Please use this identifier to cite or link to this item: http://bura.brunel.ac.uk/handle/2438/21311
Title: Virtual follow-up and care for patients with cardiac electronic implantable devices: Protocol for a systematic review
Authors: Kelly, SE
Clifford, TJ
Coyle, D
Martin, J
Welch, V
Skidmore, B
Birnie, D
Parkash, R
Tang, ASL
Wells, GA
Keywords: Remote monitoring;Virtual follow-up;Virtual care;eHealth;Distance;Implantable device;Medical device;Models of care;Distance factors;Cardiac implantable electronic device;ICD;Pacemaker;CRT
Issue Date: 27-Jun-2020
Publisher: BMC
Citation: Kelly, S.E., Clifford, T.J., Coyle, D. et al. Virtual follow-up and care for patients with cardiac electronic implantable devices: protocol for a systematic review. Syst Rev 9, 153 (2020).
Abstract: Background Capacity to deliver outpatient care for patients with cardiac implantable electronic devices (CIEDs) may soon be outweighed by need. This systematic review aims to investigate the comparative effectiveness, safety, and cost for virtual or remote clinic interventions for patients with CIEDs and explores how outcomes may be influenced by patient or system factors in-depth. Methods We will perform a systematic literature search in MEDLINE, Embase, PsycINFO, CINAHL, Proquest Dissertations & Theses, other EBM Reviews, and trial registry databases. Two authors will independently screen titles and abstracts for eligibility. We will include randomized and non-randomized controlled trials, quasi-randomized and experimental studies, cohort, and case-control studies. Study populations of interest are individuals with a CIED (pacemaker, ICD, CRT). Eligibility will be restricted to virtual or remote follow-up or care interventions compared to any other approach. The co-primary outcomes of interest are mortality and patient satisfaction. Secondary outcomes include clinical effectiveness (e.g., ICD shock, time-to-detection of medical event, hospitalizations), safety (e.g., serious or device-related adverse events), device efficacy (e.g., transmissions, malfunctions), costs, workflow (e.g., resources, process outcomes, time-saved), and patient reported (e.g., burden, quality of life). Data will be extracted by one author and checked by a second using a standardized template. We will use published frameworks to capture data relevant to intervention effects that may be influenced by intervention definition or complexity, context and setting, or in socially disadvantaged populations. Detailed descriptive results will be presented for all included studies and outcomes, and where feasible, synthesized using meta-analysis. Risk of bias will be assessed by two review authors independently using Cochrane Risk of Bias tools. Certainty of evidence will be assessed using the GRADE approach. Discussion Increases in number of CIEDs implanted, combined with an aging population and finite health resource allocations at the system-level may lead to increased reliance on virtual follow-up or care models in the future. These models must prioritize consistent, equitable, and timely care as a priority. Results from this systematic review will provide important insight into the potential contextual factors which moderate or mediate the effectiveness, safety, and cost of virtual follow-up or care models for patients.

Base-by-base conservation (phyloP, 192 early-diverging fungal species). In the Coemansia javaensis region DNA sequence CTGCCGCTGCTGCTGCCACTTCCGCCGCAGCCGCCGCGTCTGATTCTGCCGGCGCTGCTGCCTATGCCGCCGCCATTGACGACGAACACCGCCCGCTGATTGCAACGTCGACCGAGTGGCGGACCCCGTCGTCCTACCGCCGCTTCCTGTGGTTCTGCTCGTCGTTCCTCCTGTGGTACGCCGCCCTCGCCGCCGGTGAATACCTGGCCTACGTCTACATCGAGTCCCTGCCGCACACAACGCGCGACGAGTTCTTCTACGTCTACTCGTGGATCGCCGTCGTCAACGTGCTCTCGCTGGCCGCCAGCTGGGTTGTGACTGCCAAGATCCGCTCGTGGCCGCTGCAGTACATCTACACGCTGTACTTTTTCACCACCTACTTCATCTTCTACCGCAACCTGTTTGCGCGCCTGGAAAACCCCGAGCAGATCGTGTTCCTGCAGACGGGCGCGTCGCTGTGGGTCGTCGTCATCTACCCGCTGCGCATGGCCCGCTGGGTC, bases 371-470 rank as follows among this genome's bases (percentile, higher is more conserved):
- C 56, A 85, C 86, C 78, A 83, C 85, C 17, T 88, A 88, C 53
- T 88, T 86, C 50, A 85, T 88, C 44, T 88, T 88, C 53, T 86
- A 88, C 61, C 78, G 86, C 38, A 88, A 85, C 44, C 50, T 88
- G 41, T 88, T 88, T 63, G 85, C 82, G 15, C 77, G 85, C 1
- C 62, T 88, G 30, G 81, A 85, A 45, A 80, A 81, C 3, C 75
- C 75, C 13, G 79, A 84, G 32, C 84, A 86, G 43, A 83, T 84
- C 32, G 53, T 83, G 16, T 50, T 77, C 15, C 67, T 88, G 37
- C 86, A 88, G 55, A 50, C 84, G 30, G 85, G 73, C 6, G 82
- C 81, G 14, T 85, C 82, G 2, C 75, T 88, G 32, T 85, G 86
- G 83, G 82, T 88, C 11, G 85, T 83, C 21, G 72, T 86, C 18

URI: http://bura.brunel.ac.uk/handle/2438/21311
DOI: http://dx.doi.org/10.1186/s13643-020-01406-6
ISSN: 2046-4053
Appears in Collections:Dept of Clinical Sciences Research Papers

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